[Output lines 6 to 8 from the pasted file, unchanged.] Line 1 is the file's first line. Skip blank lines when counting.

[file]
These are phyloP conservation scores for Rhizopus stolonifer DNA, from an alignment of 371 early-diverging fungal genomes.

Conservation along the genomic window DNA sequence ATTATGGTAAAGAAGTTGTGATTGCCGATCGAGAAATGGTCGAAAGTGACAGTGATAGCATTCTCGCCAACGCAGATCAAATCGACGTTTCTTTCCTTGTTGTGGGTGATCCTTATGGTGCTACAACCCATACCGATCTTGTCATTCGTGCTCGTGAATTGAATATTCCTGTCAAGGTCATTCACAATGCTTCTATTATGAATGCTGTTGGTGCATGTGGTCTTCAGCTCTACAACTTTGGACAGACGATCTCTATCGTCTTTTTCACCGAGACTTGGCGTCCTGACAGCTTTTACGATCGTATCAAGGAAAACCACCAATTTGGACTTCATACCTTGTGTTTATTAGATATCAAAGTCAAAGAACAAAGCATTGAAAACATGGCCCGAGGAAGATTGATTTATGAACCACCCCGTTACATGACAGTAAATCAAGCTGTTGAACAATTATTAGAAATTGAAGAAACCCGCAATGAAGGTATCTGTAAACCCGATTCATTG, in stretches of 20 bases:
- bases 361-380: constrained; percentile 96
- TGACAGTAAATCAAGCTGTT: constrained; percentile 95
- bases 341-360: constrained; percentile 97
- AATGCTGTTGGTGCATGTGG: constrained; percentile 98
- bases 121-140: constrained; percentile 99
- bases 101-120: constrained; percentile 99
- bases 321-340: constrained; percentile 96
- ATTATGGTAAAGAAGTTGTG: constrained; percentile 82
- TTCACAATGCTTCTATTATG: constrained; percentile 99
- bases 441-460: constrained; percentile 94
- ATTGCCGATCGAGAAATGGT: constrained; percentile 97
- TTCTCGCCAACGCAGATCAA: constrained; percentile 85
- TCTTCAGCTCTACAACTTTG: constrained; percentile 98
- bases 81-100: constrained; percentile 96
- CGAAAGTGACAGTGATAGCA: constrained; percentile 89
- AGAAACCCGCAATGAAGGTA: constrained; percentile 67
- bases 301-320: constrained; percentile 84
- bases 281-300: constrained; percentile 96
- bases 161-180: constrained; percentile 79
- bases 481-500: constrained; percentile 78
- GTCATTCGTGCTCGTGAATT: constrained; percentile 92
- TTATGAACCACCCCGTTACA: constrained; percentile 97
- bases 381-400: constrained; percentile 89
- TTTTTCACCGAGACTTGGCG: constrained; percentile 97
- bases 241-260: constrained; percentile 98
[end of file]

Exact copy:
- AATGCTGTTGGTGCATGTGG: constrained; percentile 98
- bases 121-140: constrained; percentile 99
- bases 101-120: constrained; percentile 99